ML from Oregon writes: “It is only February. I’m not sure my grandchild is ready for kindergarten in the Fall. He’d rather be playing outside than doing anything like his letters or numbers.”
Maybe it is too soon to worry. I find spring and summer to be a time for physical growth, and one can assume that mental growth is taking place, too. And playing, especially with other children, lays a good foundation for “kindergarten readiness,” see below.
- How do his parents feel about his readiness? How comfortable is he with his parent/caregiver leaving him? Has he been to a playgroup or pre-kindergarten? Is he going to be one of the youngest in the class? How many students will be in the class? Will there be any additional helpers in addition to the teacher?
- There are different “schools of thought” on the subject: There are those who feel that factors such as age in relation to the start of school, shyness, language ability, and the like, are important to consider. And there are those who feel not starting kindergarten when eligible would be a “lost opportunity.” What’s right for one may not be right for another. (In my 20 years with 4-year-olds in preschool, I only once advised parents not to start their son in kindergarten upon his eligibility, primarily because he was excruciatingly shy and the classroom was going to be very large, with one teacher. He was enrolled, but a couple of years later his parents said they regretted that decision.)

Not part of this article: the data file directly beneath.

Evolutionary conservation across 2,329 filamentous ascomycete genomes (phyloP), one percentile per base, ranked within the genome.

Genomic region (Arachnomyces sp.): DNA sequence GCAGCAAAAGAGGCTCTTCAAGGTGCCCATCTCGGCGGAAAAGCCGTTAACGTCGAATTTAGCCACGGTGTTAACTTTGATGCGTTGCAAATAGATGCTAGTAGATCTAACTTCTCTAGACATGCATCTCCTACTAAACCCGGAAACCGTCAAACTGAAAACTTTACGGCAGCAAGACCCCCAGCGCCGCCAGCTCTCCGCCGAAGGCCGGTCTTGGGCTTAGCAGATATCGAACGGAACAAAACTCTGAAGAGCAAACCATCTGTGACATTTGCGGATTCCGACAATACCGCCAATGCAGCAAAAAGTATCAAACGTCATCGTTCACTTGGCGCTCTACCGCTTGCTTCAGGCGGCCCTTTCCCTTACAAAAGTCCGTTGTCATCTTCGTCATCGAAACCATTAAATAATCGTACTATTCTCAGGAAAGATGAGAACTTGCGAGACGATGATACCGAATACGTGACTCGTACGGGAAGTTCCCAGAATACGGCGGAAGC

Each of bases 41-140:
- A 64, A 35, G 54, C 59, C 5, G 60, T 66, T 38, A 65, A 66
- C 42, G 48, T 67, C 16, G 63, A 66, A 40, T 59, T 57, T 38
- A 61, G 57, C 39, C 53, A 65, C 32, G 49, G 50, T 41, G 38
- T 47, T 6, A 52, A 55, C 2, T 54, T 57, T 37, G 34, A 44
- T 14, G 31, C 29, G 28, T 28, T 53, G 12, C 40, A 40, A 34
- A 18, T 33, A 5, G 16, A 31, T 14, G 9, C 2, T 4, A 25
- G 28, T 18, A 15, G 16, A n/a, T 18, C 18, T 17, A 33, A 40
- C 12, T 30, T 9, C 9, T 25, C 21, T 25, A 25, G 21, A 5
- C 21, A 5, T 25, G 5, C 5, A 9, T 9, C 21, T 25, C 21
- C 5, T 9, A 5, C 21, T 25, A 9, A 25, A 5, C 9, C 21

- Here are some “kindergarten readiness” ideas that may add another dimension to the issues: (My thanks to my tattered notes from: White, Burton L., Jean Carew Watts, Itty Chan Barnett et al. Experience and environment.Englewood Cliffs, N.J.: Prentice Hall, 1973)
- Social readiness with adults: Child can get and maintain attention of adults; child can express both affection and hostility to adults (Why–you say? I would say that it is important for a child to be able to stand up for him/her self when away from family);
—- Social readiness with peers: Ability to lead and follow peers; ability to compete with peers and, again, show both affection and hostility;
- Non-social readiness: Some language competence (i.e., naming objects, talk about picture in magazine, express feelings); ability to anticipate consequences; ability to deal with abstractions (i.e., rules, numbers (i.e., the concept of a number, as in “pick out four blocks”), sorting/classifying objects (i.e., sorting into logical groups, identifying graduated sizes, colors, etc.); directions in space (over, under, in back of, etc.).
Lots to think about. Letters and numbers are more appropriately and easily mastered in subsequent years (I realize that not all schools approach learning that way).